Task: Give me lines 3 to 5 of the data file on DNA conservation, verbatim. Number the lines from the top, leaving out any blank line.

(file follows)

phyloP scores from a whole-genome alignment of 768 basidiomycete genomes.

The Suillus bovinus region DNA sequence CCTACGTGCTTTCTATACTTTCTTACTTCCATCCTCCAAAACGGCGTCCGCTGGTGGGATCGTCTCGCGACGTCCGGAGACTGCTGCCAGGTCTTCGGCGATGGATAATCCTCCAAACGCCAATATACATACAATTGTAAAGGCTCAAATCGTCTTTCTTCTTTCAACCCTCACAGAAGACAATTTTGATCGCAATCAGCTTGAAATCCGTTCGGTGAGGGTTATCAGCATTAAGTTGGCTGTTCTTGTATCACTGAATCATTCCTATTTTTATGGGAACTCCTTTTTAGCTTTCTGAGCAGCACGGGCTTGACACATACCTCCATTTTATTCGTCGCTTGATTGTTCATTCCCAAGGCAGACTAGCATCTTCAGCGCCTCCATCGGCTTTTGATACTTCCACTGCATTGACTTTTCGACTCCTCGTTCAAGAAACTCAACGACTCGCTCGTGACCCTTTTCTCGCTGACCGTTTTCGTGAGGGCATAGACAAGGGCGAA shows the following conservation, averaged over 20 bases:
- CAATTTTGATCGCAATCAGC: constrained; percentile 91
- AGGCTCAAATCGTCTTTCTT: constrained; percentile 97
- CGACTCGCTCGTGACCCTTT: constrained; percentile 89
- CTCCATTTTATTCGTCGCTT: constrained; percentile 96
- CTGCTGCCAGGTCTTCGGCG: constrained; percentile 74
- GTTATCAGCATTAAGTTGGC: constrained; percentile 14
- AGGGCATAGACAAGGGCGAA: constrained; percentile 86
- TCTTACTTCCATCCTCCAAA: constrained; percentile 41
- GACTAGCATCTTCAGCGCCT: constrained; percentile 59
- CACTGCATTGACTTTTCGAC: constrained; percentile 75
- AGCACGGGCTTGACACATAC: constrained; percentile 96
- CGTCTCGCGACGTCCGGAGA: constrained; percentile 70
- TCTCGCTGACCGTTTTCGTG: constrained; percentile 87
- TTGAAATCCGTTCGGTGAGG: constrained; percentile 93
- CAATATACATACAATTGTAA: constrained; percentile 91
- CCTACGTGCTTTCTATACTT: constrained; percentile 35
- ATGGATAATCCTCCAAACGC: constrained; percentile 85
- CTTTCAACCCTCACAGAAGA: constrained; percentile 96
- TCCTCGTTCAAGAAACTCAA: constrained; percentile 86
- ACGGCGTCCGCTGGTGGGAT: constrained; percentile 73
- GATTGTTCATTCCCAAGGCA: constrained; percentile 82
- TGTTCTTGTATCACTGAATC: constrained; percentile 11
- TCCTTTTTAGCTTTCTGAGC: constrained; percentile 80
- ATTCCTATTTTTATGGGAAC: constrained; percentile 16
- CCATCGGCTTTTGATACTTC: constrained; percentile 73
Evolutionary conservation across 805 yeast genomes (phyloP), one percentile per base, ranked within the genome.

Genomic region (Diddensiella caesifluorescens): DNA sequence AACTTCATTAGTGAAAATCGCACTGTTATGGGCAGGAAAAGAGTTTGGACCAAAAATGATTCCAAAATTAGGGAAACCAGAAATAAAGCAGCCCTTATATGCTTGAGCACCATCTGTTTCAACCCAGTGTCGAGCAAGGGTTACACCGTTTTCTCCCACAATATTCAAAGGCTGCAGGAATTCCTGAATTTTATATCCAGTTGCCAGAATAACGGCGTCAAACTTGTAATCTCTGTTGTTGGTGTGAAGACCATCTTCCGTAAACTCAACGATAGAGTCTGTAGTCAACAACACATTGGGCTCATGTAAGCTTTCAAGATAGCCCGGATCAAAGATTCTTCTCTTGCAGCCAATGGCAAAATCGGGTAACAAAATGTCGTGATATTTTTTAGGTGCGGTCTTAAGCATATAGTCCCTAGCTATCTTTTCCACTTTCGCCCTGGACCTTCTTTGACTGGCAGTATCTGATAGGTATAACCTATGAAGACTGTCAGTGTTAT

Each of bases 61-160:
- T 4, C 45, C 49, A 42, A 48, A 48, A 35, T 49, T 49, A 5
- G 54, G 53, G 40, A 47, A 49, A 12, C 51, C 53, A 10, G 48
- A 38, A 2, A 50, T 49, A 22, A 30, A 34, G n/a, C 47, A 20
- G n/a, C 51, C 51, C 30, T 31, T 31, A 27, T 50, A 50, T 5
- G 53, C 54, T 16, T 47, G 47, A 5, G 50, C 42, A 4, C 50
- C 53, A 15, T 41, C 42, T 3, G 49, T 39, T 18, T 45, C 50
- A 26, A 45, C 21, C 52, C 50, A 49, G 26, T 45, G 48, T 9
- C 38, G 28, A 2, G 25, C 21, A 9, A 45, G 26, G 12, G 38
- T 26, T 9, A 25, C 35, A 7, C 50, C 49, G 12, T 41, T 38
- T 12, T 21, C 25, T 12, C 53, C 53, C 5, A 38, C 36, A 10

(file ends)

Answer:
- CAATTTTGATCGCAATCAGC: constrained; percentile 91
- AGGCTCAAATCGTCTTTCTT: constrained; percentile 97
- CGACTCGCTCGTGACCCTTT: constrained; percentile 89